Diets rich in protein appear to reduce a person’s risk of stroke, particularly if it is lean animal protein such as fish, a new analysis suggests.
People with the highest amounts of animal protein in their diets were 20 per cent less likely to suffer a stroke, compared with those who ate little to no protein, said study author Xinfeng Liu, of Nanjing University School of Medicine in Nanjing, China.
For every additional 20 grammes per day of protein that people ate, their risk of stroke decreased by 26 per cent, the researchers found.
“If everyone’s protein intake were at this level, that would translate to more than 1.4 million fewer deaths from stroke each year worldwide, plus a decreased level of disability from stroke,” Liu said in a news release from the American Academy of Neurology.
The researchers concluded that animal protein offers more than twice the protective benefit against stroke as protein from vegetable sources.
Stroke experts cautioned against taking the study’s findings too literally, however.
Many animal protein sources also come with high levels of saturated fats that can increase risk of stroke.
“I do not think this study means the public should run out and start eating burgers and red meat,” said Dr Ralph Sacco, chair of neurology at the University of Miami’s Miller School of Medicine. “Focusing on lean protein consumption and or even vegetable protein is important,” he said.
Fish has been previously linked to reduced stroke risk, while red meat consumption has been shown to increase the chances of suffering a stroke.
Doctors are not sure exactly why protein decreases stroke risk. The nutrient appears to help protect against hardening of the arteries, high blood pressure and diabetes, all of which are risk factors for stroke, Sacco said.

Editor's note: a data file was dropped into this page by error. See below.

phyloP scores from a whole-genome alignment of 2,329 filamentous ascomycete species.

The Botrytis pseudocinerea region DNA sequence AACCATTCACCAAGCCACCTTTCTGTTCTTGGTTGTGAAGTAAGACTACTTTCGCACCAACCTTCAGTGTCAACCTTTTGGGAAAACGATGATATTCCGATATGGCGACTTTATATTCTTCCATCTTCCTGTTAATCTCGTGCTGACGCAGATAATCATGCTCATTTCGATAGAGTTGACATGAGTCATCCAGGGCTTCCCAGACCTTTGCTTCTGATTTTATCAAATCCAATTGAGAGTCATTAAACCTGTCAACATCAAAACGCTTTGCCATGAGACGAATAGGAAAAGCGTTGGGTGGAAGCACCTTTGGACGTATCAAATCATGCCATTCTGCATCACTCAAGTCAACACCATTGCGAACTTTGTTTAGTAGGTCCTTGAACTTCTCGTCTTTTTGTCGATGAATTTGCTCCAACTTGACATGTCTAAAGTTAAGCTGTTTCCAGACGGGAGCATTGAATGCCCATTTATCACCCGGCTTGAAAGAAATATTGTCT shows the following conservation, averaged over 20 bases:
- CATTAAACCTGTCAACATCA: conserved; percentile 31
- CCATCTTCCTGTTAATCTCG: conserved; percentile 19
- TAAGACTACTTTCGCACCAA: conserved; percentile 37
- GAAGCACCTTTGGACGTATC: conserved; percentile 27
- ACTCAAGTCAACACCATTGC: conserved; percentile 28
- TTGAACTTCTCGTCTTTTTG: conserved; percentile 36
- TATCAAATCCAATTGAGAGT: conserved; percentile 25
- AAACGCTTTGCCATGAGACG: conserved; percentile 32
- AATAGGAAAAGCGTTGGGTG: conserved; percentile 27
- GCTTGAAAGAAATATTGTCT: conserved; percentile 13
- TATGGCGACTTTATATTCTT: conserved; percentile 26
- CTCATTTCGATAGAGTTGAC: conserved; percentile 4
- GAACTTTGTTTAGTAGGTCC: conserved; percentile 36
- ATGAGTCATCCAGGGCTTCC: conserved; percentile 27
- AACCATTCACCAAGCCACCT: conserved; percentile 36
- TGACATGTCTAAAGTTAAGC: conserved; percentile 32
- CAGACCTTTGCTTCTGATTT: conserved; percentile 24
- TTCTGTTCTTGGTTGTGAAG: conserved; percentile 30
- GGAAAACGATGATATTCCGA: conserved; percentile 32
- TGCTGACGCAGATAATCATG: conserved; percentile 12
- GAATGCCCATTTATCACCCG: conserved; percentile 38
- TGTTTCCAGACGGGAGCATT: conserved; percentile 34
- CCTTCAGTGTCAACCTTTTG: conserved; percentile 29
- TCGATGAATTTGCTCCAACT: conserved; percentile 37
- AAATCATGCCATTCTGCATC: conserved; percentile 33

The new review looked at previous research on the relationship between protein in the diet and the risk of stroke. Seven studies involving more than 250,000 participants were included in the analysis.
The results, which are published the journal Neurology, accounted for other factors that could affect the risk of stroke, such as smoking and high cholesterol, the study authors said.
The investigators found in their analysis that animal protein reduced stroke risk by 29 per cent, while vegetable protein lowered risk by about 12 per cent.
However, the study only found an association between protein intake and stroke risk because it was not designed to prove a cause-and-effect link.
Protein quality might explain this difference, said Dr Linda Van Horn, a professor of preventive medicine at Northwestern University Feinberg School of Medicine and a past chair of the American Heart Association’s Nutrition Committee.
Animal proteins are considered complete because they contain all the amino acids needed by humans, while most sources of vegetable protein are incomplete, she said.